VANCOUVER, B.C. — Product movement through the Port of Vancouver has seen increased growth in the first half of 2006 as compared to last year, with canola making the largest leap.
The impact of rising biodiesel and ethanol demand on global oilseed markets has resulted in a sharp 93% rise in exports of canola through the port to 2.3 million tonnes. Poor growing conditions elsewhere also led to higher demand for Canadian wheat and specialty crops leading to an overall 28% growth in the grain category at 5.5 million tonnes.
Mid-year stats for cargo through the Port of Vancouver show significant increases in forest product exports, container, canola and inbound steel volumes; while coal and potash exports are down.
Lumber and wood pulp were up from the same time last year by 12.7% and 12.2% respectively. This is attributed to increases in wood production from Pine Beetle infested areas, as well as a strengthening Japanese economy.
“The turnaround in the Japanese economy represents additional opportunities for Canadian exports,” said Chris Badger, vice-president, customer development and operations, with the Vancouver Port Authority.
The port’s container volumes reached 1,035,189 TEUs, up from 853,238 during the same period in 2005. Port officials attributed the increase to a redirection of cargo to the Port of Vancouver from the Fraser River.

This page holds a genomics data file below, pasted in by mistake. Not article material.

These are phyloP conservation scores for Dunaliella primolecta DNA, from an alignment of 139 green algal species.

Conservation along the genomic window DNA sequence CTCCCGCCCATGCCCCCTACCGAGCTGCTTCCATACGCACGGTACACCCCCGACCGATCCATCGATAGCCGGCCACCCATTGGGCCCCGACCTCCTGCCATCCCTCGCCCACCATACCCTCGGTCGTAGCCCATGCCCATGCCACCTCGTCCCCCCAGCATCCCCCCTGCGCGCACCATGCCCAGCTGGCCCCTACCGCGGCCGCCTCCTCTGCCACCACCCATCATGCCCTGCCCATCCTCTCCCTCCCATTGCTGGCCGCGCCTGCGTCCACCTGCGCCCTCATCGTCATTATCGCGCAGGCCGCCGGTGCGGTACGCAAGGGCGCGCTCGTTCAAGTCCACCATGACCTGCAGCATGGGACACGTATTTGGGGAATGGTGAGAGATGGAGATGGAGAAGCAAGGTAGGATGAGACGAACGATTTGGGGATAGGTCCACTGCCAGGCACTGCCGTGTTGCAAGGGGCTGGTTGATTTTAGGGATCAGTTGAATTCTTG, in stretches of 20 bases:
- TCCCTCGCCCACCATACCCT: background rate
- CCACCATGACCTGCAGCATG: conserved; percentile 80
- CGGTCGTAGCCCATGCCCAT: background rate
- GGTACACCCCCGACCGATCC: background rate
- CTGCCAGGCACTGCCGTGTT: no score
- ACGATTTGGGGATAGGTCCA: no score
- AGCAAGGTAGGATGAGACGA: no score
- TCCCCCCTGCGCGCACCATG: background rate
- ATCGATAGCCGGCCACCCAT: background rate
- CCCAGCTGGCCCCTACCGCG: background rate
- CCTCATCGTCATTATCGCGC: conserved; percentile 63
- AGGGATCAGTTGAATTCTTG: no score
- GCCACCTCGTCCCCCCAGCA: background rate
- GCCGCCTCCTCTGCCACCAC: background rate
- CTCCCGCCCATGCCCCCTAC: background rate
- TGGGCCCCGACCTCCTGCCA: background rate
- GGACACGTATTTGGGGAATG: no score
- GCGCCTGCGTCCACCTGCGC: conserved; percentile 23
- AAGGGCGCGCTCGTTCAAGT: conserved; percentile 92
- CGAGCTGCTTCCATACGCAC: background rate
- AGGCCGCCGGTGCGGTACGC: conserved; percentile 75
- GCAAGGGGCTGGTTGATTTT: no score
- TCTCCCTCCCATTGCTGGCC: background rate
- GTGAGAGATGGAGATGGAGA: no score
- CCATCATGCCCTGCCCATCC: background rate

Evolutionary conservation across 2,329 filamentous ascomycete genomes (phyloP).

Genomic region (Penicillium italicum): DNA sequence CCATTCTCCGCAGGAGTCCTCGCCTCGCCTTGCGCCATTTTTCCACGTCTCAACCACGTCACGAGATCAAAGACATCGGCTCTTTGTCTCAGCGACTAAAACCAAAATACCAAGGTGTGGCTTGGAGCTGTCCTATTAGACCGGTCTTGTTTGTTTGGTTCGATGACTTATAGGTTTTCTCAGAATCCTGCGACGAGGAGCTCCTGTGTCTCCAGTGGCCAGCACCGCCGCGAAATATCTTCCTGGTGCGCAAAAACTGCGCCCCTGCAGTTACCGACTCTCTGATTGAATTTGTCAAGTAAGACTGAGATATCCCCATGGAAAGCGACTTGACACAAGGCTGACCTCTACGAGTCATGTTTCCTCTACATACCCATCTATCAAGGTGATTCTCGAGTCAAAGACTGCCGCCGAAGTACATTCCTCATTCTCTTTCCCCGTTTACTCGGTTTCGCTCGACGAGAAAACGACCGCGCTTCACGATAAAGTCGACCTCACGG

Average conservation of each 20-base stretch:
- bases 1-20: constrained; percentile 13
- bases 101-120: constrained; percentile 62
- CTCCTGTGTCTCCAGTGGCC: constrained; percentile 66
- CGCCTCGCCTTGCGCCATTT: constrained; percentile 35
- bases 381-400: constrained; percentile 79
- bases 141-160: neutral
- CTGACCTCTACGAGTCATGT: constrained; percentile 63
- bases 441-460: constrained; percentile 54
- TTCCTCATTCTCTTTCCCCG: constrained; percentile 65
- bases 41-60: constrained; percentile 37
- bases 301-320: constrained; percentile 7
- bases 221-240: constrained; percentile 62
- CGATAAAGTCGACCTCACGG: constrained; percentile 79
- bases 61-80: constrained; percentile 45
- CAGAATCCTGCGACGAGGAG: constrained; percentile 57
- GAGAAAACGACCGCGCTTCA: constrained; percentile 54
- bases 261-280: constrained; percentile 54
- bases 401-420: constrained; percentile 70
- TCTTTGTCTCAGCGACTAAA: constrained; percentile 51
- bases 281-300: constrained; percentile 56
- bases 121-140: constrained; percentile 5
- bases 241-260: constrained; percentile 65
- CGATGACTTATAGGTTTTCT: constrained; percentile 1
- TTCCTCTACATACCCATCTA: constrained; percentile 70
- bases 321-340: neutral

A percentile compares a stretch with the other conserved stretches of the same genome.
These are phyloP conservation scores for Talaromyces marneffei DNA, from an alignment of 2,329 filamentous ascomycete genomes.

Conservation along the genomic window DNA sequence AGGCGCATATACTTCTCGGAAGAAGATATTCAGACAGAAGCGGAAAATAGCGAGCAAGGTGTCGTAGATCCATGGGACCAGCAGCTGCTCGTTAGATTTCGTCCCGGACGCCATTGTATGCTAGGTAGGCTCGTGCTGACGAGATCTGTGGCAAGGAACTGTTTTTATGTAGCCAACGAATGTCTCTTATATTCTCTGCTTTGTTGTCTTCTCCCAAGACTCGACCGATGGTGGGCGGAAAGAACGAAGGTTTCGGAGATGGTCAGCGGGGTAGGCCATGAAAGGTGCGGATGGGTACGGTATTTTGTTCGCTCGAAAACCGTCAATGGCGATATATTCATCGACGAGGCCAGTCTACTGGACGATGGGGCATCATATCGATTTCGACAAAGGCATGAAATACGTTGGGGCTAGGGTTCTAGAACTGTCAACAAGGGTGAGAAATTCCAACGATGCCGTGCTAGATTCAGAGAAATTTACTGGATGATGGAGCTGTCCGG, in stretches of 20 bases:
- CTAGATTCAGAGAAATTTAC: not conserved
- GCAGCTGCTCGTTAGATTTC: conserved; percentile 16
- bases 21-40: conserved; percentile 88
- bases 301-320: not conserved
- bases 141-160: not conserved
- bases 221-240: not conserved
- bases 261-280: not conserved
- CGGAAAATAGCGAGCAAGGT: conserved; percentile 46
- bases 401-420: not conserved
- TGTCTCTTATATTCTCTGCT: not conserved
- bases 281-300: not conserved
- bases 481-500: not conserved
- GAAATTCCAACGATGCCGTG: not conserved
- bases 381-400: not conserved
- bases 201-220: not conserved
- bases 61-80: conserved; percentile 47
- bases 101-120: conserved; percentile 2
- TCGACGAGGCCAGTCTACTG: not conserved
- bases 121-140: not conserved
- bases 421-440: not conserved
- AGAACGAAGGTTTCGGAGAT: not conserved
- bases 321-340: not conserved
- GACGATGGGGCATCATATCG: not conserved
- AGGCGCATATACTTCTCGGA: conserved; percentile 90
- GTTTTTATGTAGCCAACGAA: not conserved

“With the busiest season still ahead of us, we expect to easily pass the two million TEU mark by the end of the year,” predicts Badger.
Inbound breakbulk steel imports are also up 17% due to continued strong demand from the construction and oil and gas industries in Western Canada.
After paying high commodity prices last year, coal and potash buyers have been delaying their 2006 purchases to work down their inventories and take a tougher stance in their contract negotiations. This and other market factors resulted in potash falling sharply, down 60% to 1.3 million tonnes, compared to the record first half volumes seen in 2005.
Coal volumes are at 11.6 million tonnes, down by 10%, potentially due to reported production concerns.
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